Simon Lloyd

With strong returns from north Queensland property, investors are asking: where’s next?

The next hot spot

Innisfail is next. An hour’s drive south of Cairns, Innisfail became a household word around the country last March – for all the wrong reasons – when Cyclone Larry ripped through this regional city (which boasts the biggest concentration of art-deco buildings in Australia country, most of which are, happily, being lovingly restored in Larry’s wake).

With the cyclone’s anniversary approaching, it’s amazing the job that has been done to rebuild Innisfail, and the aura of optimism around town has been given a big boost recently with work starting on Ella Bay.

Touted as the next Port Douglas, Ella Bay is a 500ha development just outside Innisfail and is being touted as a “master-planned eco-community”, which in fact is property-speak for “great big subdivision”.

Ella Bay boasts all the necessary ingredients: resorts with more star-ratings than Hollywood Boulevard, up-market homes (no MacMansions please), more than 4km of the obligatory pristine beachfront, tree-lined “corridors” for wildlife protection, oh, and a golf course – of course!

It’s likely to take about 10 years to finish, but with the fast-diminishing supply of beachfront opportunities in this part of the world, investors looking for solid, long-term capital gain are already lining up to buy not just at Ella Bay, but in central Innisfail itself.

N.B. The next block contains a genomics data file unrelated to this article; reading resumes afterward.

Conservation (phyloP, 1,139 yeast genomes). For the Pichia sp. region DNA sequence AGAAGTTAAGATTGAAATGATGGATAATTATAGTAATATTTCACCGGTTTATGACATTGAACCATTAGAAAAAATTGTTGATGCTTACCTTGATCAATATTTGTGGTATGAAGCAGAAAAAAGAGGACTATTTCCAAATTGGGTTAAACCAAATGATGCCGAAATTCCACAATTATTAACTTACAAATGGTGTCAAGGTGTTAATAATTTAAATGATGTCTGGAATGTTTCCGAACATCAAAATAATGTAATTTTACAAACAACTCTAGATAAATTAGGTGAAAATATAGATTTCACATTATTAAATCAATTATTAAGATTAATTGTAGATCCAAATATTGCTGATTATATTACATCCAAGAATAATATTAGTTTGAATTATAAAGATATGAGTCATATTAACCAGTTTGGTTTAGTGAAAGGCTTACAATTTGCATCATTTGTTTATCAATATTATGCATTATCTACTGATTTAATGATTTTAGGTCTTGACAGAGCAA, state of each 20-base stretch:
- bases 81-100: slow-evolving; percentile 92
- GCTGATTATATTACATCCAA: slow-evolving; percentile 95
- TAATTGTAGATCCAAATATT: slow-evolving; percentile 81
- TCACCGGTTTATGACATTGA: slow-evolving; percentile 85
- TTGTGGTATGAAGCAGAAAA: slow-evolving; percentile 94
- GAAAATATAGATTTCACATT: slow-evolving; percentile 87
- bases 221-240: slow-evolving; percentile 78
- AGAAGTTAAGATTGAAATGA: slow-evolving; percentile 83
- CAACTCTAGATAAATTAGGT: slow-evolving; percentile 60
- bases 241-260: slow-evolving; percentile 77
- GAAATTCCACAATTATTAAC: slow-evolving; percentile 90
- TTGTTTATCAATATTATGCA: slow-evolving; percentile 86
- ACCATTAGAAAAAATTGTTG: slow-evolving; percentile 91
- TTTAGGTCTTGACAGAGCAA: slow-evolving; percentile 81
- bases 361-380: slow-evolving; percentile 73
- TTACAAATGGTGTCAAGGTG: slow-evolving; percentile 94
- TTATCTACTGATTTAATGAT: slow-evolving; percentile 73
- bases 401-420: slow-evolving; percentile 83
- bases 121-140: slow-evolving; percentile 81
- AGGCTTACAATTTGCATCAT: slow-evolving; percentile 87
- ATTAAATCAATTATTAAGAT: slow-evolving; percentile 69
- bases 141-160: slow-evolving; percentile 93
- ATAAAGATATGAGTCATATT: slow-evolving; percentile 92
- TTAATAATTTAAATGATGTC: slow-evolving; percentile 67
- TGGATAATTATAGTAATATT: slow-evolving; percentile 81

Ella Bay also marks the return of a very high-profile West Australian to Far North Queensland, Janet Holmes a Court. Her Holland Construction Group is a joint-venture partner with Witt Property Group in the building of Ella Bay’s infrastructure.

Janet Holmes à Court is no stranger to Far North Queensland property deals. One of the most exclusive islands off the FNQ coast, Double Island near trendy Palm Cove, used to be a Holmes à Court family hideaway.

Then she sold it to Ozemail founder Sean Howard (he has since turned it into an uber-chic resort that attracts the ultra-rich and ultra-shy, happy to fork out the $21,000 a night tariff for guaranteed privacy).

Prices on Ella Bay residential lots haven’t been published yet, but you can bet they’ll look as if they’re missing a zero compared with Port Douglas, where these days a piece of beachfront dirt the size of a Kompressor’s steering wheel will set you back seven figures.

Even though Cyclone Larry has sent house prices in Innisfail through the blown-off roof, you can still pick up an elevated one hectare block 10 minutes from the beach for $185,000.

Work on Ella Bay’s infrastructure is under way, so watch out for the inevitable slick marketing campaign in the next few months.

The pitch will be the investment allure of resorts boasting more stars than a Dubai spa, the obligatory four km of pristine beach, and up-market home sites (no MacMansions allowed here, thank you), not to mention all manner of environmental bonuses such as wildlife-friendly “corridors” (whatever the hell that means).

Oh, and a world-class golf course – of course.

Innisfail, meanwhile, is not only set to benefit from the tourism influx Ella Bay is expected to generate when the first resort opens in about 18 months.

There’s also a proposal to build a $130 million marina-style resort and housing facility close by within a similar timeframe, providing an alternative anchorage to Port Douglas and Cairns for the growing armada of super-yachts that berth in Far North Queensland every season.


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